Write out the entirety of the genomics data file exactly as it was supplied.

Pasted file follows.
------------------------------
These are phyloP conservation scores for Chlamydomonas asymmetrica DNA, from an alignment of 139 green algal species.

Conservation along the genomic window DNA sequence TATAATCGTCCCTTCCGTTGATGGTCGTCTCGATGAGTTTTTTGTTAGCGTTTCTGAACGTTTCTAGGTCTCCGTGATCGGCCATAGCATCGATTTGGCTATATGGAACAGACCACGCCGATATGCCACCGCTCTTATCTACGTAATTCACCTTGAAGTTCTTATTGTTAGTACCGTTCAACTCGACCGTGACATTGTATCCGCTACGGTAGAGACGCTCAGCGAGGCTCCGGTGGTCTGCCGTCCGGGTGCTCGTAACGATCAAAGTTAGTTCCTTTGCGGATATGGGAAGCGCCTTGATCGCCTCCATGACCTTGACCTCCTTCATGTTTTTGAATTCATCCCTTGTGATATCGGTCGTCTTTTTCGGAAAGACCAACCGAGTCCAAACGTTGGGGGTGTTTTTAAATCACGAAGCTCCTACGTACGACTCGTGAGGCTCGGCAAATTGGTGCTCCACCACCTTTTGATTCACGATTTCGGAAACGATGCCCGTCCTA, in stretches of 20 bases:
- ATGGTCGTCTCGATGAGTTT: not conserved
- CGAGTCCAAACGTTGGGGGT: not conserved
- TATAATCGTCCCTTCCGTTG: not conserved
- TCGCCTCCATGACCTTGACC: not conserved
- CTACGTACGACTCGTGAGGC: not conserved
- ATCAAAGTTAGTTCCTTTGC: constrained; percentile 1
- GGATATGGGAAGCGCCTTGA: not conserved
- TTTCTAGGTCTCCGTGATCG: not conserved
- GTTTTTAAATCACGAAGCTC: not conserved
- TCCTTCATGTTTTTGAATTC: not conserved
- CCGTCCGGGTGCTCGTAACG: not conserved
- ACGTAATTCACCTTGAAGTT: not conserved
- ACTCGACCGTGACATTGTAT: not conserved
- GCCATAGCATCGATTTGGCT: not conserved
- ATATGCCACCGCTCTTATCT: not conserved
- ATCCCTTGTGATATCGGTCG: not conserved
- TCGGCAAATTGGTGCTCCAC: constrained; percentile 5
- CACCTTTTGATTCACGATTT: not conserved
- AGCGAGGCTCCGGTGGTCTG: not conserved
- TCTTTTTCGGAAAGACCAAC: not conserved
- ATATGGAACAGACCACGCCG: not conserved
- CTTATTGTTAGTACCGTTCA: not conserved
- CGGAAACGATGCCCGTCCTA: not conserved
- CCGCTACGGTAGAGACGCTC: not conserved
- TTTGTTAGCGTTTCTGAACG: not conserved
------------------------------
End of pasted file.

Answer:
These are phyloP conservation scores for Chlamydomonas asymmetrica DNA, from an alignment of 139 green algal species.

Conservation along the genomic window DNA sequence TATAATCGTCCCTTCCGTTGATGGTCGTCTCGATGAGTTTTTTGTTAGCGTTTCTGAACGTTTCTAGGTCTCCGTGATCGGCCATAGCATCGATTTGGCTATATGGAACAGACCACGCCGATATGCCACCGCTCTTATCTACGTAATTCACCTTGAAGTTCTTATTGTTAGTACCGTTCAACTCGACCGTGACATTGTATCCGCTACGGTAGAGACGCTCAGCGAGGCTCCGGTGGTCTGCCGTCCGGGTGCTCGTAACGATCAAAGTTAGTTCCTTTGCGGATATGGGAAGCGCCTTGATCGCCTCCATGACCTTGACCTCCTTCATGTTTTTGAATTCATCCCTTGTGATATCGGTCGTCTTTTTCGGAAAGACCAACCGAGTCCAAACGTTGGGGGTGTTTTTAAATCACGAAGCTCCTACGTACGACTCGTGAGGCTCGGCAAATTGGTGCTCCACCACCTTTTGATTCACGATTTCGGAAACGATGCCCGTCCTA, in stretches of 20 bases:
- ATGGTCGTCTCGATGAGTTT: not conserved
- CGAGTCCAAACGTTGGGGGT: not conserved
- TATAATCGTCCCTTCCGTTG: not conserved
- TCGCCTCCATGACCTTGACC: not conserved
- CTACGTACGACTCGTGAGGC: not conserved
- ATCAAAGTTAGTTCCTTTGC: constrained; percentile 1
- GGATATGGGAAGCGCCTTGA: not conserved
- TTTCTAGGTCTCCGTGATCG: not conserved
- GTTTTTAAATCACGAAGCTC: not conserved
- TCCTTCATGTTTTTGAATTC: not conserved
- CCGTCCGGGTGCTCGTAACG: not conserved
- ACGTAATTCACCTTGAAGTT: not conserved
- ACTCGACCGTGACATTGTAT: not conserved
- GCCATAGCATCGATTTGGCT: not conserved
- ATATGCCACCGCTCTTATCT: not conserved
- ATCCCTTGTGATATCGGTCG: not conserved
- TCGGCAAATTGGTGCTCCAC: constrained; percentile 5
- CACCTTTTGATTCACGATTT: not conserved
- AGCGAGGCTCCGGTGGTCTG: not conserved
- TCTTTTTCGGAAAGACCAAC: not conserved
- ATATGGAACAGACCACGCCG: not conserved
- CTTATTGTTAGTACCGTTCA: not conserved
- CGGAAACGATGCCCGTCCTA: not conserved
- CCGCTACGGTAGAGACGCTC: not conserved
- TTTGTTAGCGTTTCTGAACG: not conserved